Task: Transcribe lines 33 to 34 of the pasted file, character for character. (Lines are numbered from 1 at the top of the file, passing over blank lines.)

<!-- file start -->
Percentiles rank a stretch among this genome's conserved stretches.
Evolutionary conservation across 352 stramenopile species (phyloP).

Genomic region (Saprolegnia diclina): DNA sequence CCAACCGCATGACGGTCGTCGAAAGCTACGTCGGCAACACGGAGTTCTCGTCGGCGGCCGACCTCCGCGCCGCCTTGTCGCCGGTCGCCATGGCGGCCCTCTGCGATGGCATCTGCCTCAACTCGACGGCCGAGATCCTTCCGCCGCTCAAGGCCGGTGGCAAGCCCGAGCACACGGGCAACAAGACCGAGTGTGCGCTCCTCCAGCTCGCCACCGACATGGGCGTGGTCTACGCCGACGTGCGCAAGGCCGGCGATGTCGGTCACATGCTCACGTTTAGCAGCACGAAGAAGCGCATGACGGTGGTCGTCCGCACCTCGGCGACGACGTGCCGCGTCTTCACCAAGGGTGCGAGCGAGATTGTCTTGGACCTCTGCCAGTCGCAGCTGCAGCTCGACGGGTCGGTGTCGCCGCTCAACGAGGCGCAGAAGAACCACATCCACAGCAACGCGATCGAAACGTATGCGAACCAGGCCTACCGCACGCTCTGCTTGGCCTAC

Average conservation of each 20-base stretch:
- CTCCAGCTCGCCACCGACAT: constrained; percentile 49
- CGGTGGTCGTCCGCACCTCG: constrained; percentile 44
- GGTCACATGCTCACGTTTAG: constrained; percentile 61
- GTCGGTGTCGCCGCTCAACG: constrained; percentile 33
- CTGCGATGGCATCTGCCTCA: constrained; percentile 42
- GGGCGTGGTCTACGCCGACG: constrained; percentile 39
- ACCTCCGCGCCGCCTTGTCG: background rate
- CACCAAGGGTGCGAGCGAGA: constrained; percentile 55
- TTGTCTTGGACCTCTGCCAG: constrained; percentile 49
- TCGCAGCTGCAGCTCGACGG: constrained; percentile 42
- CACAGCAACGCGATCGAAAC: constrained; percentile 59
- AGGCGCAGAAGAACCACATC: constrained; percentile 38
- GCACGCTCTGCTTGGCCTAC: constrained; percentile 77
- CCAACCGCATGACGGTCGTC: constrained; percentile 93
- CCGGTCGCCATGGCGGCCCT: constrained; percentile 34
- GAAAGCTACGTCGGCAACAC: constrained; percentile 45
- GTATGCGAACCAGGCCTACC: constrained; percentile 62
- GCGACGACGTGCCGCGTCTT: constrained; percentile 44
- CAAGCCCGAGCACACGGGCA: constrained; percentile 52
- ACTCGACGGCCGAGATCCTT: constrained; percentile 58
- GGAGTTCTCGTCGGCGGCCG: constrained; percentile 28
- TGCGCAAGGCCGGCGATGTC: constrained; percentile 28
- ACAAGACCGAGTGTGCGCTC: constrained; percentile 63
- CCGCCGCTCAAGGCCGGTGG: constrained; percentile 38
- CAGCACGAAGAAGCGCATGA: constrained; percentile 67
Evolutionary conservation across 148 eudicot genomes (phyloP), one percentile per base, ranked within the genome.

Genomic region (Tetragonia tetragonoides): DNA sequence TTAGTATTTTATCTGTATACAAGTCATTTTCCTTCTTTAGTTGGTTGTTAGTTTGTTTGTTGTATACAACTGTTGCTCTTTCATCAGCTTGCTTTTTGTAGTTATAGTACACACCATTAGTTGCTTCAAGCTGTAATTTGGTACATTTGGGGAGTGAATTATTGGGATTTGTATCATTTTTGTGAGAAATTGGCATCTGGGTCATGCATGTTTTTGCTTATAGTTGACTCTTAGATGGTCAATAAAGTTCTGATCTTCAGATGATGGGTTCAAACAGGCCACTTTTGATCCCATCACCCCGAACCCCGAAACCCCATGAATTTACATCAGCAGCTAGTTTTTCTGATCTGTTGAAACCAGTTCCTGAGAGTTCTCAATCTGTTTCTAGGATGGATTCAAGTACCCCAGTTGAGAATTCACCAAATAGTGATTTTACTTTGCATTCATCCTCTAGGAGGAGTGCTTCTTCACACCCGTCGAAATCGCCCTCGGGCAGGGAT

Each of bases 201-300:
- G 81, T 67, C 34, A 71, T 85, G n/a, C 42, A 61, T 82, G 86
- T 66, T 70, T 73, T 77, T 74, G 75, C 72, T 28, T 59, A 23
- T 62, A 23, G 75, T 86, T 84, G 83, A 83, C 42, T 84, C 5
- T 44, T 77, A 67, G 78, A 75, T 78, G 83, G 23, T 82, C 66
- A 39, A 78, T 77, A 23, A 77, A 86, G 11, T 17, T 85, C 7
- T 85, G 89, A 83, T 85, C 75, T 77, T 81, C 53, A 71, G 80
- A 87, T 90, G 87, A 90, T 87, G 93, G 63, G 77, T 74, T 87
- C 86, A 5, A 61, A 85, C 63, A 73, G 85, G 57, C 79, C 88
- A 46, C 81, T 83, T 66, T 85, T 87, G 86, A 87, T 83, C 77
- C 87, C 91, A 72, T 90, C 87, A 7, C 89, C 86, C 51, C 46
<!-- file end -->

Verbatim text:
- G 81, T 67, C 34, A 71, T 85, G n/a, C 42, A 61, T 82, G 86
- T 66, T 70, T 73, T 77, T 74, G 75, C 72, T 28, T 59, A 23